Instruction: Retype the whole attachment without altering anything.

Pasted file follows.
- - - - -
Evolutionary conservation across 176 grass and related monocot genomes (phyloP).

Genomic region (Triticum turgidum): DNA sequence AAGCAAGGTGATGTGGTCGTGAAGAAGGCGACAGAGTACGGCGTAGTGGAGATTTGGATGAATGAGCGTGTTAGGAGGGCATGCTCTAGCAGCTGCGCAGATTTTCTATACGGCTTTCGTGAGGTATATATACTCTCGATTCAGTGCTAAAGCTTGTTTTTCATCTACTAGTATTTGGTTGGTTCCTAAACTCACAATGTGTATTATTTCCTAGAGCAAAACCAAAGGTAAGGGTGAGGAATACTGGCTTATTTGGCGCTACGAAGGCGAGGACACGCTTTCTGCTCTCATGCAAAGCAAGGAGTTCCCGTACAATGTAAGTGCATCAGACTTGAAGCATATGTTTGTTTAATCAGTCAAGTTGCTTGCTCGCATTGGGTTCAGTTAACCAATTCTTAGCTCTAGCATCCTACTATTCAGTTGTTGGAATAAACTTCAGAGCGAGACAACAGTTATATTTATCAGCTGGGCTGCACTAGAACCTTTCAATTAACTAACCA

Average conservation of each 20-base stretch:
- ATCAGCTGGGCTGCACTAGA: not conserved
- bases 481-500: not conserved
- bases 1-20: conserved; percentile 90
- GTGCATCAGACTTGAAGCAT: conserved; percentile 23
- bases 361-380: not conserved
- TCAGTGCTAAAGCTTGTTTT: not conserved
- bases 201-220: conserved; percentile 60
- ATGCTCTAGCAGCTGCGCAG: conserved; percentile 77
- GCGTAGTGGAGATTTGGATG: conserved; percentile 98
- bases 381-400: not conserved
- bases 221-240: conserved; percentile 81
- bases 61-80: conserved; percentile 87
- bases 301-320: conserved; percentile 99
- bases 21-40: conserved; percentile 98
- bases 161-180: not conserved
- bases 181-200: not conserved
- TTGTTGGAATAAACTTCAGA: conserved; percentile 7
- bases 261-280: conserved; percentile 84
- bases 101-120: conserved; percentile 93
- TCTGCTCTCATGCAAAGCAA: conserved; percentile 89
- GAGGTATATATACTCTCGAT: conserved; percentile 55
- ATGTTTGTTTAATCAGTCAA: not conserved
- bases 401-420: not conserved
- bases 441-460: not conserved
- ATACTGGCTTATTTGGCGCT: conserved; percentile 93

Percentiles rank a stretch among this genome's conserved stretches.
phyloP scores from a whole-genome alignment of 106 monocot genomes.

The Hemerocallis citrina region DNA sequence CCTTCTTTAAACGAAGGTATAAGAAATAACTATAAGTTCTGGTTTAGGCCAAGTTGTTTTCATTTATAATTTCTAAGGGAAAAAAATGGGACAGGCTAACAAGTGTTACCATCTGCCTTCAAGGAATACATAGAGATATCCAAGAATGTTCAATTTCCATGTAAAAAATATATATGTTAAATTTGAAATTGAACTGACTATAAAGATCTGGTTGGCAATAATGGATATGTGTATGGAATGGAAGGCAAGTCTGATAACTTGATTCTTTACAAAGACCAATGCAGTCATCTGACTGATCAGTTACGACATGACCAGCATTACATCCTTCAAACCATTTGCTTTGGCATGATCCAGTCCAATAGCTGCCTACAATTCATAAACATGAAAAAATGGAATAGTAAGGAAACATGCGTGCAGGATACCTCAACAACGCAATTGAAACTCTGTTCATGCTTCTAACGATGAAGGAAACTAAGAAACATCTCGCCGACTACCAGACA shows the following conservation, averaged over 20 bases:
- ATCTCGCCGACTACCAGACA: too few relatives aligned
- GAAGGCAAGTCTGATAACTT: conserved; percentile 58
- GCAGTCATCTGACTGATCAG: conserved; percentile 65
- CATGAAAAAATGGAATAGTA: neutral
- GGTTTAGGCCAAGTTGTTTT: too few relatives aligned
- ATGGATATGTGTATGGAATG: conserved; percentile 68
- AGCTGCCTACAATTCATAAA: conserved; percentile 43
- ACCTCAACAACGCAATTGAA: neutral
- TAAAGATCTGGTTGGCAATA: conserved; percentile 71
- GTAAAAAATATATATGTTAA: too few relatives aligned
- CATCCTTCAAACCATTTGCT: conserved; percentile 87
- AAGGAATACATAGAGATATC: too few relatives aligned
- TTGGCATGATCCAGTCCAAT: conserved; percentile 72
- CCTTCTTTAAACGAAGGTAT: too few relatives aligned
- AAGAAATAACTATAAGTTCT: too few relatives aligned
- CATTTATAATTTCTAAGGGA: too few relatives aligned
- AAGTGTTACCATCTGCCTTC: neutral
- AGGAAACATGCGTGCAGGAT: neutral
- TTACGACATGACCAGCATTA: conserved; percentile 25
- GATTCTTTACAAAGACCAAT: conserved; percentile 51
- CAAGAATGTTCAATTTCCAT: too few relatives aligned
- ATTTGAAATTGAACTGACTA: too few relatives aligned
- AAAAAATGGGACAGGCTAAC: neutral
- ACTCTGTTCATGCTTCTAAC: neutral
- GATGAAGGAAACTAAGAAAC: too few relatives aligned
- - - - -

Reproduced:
Evolutionary conservation across 176 grass and related monocot genomes (phyloP).

Genomic region (Triticum turgidum): DNA sequence AAGCAAGGTGATGTGGTCGTGAAGAAGGCGACAGAGTACGGCGTAGTGGAGATTTGGATGAATGAGCGTGTTAGGAGGGCATGCTCTAGCAGCTGCGCAGATTTTCTATACGGCTTTCGTGAGGTATATATACTCTCGATTCAGTGCTAAAGCTTGTTTTTCATCTACTAGTATTTGGTTGGTTCCTAAACTCACAATGTGTATTATTTCCTAGAGCAAAACCAAAGGTAAGGGTGAGGAATACTGGCTTATTTGGCGCTACGAAGGCGAGGACACGCTTTCTGCTCTCATGCAAAGCAAGGAGTTCCCGTACAATGTAAGTGCATCAGACTTGAAGCATATGTTTGTTTAATCAGTCAAGTTGCTTGCTCGCATTGGGTTCAGTTAACCAATTCTTAGCTCTAGCATCCTACTATTCAGTTGTTGGAATAAACTTCAGAGCGAGACAACAGTTATATTTATCAGCTGGGCTGCACTAGAACCTTTCAATTAACTAACCA

Average conservation of each 20-base stretch:
- ATCAGCTGGGCTGCACTAGA: not conserved
- bases 481-500: not conserved
- bases 1-20: conserved; percentile 90
- GTGCATCAGACTTGAAGCAT: conserved; percentile 23
- bases 361-380: not conserved
- TCAGTGCTAAAGCTTGTTTT: not conserved
- bases 201-220: conserved; percentile 60
- ATGCTCTAGCAGCTGCGCAG: conserved; percentile 77
- GCGTAGTGGAGATTTGGATG: conserved; percentile 98
- bases 381-400: not conserved
- bases 221-240: conserved; percentile 81
- bases 61-80: conserved; percentile 87
- bases 301-320: conserved; percentile 99
- bases 21-40: conserved; percentile 98
- bases 161-180: not conserved
- bases 181-200: not conserved
- TTGTTGGAATAAACTTCAGA: conserved; percentile 7
- bases 261-280: conserved; percentile 84
- bases 101-120: conserved; percentile 93
- TCTGCTCTCATGCAAAGCAA: conserved; percentile 89
- GAGGTATATATACTCTCGAT: conserved; percentile 55
- ATGTTTGTTTAATCAGTCAA: not conserved
- bases 401-420: not conserved
- bases 441-460: not conserved
- ATACTGGCTTATTTGGCGCT: conserved; percentile 93

Percentiles rank a stretch among this genome's conserved stretches.
phyloP scores from a whole-genome alignment of 106 monocot genomes.

The Hemerocallis citrina region DNA sequence CCTTCTTTAAACGAAGGTATAAGAAATAACTATAAGTTCTGGTTTAGGCCAAGTTGTTTTCATTTATAATTTCTAAGGGAAAAAAATGGGACAGGCTAACAAGTGTTACCATCTGCCTTCAAGGAATACATAGAGATATCCAAGAATGTTCAATTTCCATGTAAAAAATATATATGTTAAATTTGAAATTGAACTGACTATAAAGATCTGGTTGGCAATAATGGATATGTGTATGGAATGGAAGGCAAGTCTGATAACTTGATTCTTTACAAAGACCAATGCAGTCATCTGACTGATCAGTTACGACATGACCAGCATTACATCCTTCAAACCATTTGCTTTGGCATGATCCAGTCCAATAGCTGCCTACAATTCATAAACATGAAAAAATGGAATAGTAAGGAAACATGCGTGCAGGATACCTCAACAACGCAATTGAAACTCTGTTCATGCTTCTAACGATGAAGGAAACTAAGAAACATCTCGCCGACTACCAGACA shows the following conservation, averaged over 20 bases:
- ATCTCGCCGACTACCAGACA: too few relatives aligned
- GAAGGCAAGTCTGATAACTT: conserved; percentile 58
- GCAGTCATCTGACTGATCAG: conserved; percentile 65
- CATGAAAAAATGGAATAGTA: neutral
- GGTTTAGGCCAAGTTGTTTT: too few relatives aligned
- ATGGATATGTGTATGGAATG: conserved; percentile 68
- AGCTGCCTACAATTCATAAA: conserved; percentile 43
- ACCTCAACAACGCAATTGAA: neutral
- TAAAGATCTGGTTGGCAATA: conserved; percentile 71
- GTAAAAAATATATATGTTAA: too few relatives aligned
- CATCCTTCAAACCATTTGCT: conserved; percentile 87
- AAGGAATACATAGAGATATC: too few relatives aligned
- TTGGCATGATCCAGTCCAAT: conserved; percentile 72
- CCTTCTTTAAACGAAGGTAT: too few relatives aligned
- AAGAAATAACTATAAGTTCT: too few relatives aligned
- CATTTATAATTTCTAAGGGA: too few relatives aligned
- AAGTGTTACCATCTGCCTTC: neutral
- AGGAAACATGCGTGCAGGAT: neutral
- TTACGACATGACCAGCATTA: conserved; percentile 25
- GATTCTTTACAAAGACCAAT: conserved; percentile 51
- CAAGAATGTTCAATTTCCAT: too few relatives aligned
- ATTTGAAATTGAACTGACTA: too few relatives aligned
- AAAAAATGGGACAGGCTAAC: neutral
- ACTCTGTTCATGCTTCTAAC: neutral
- GATGAAGGAAACTAAGAAAC: too few relatives aligned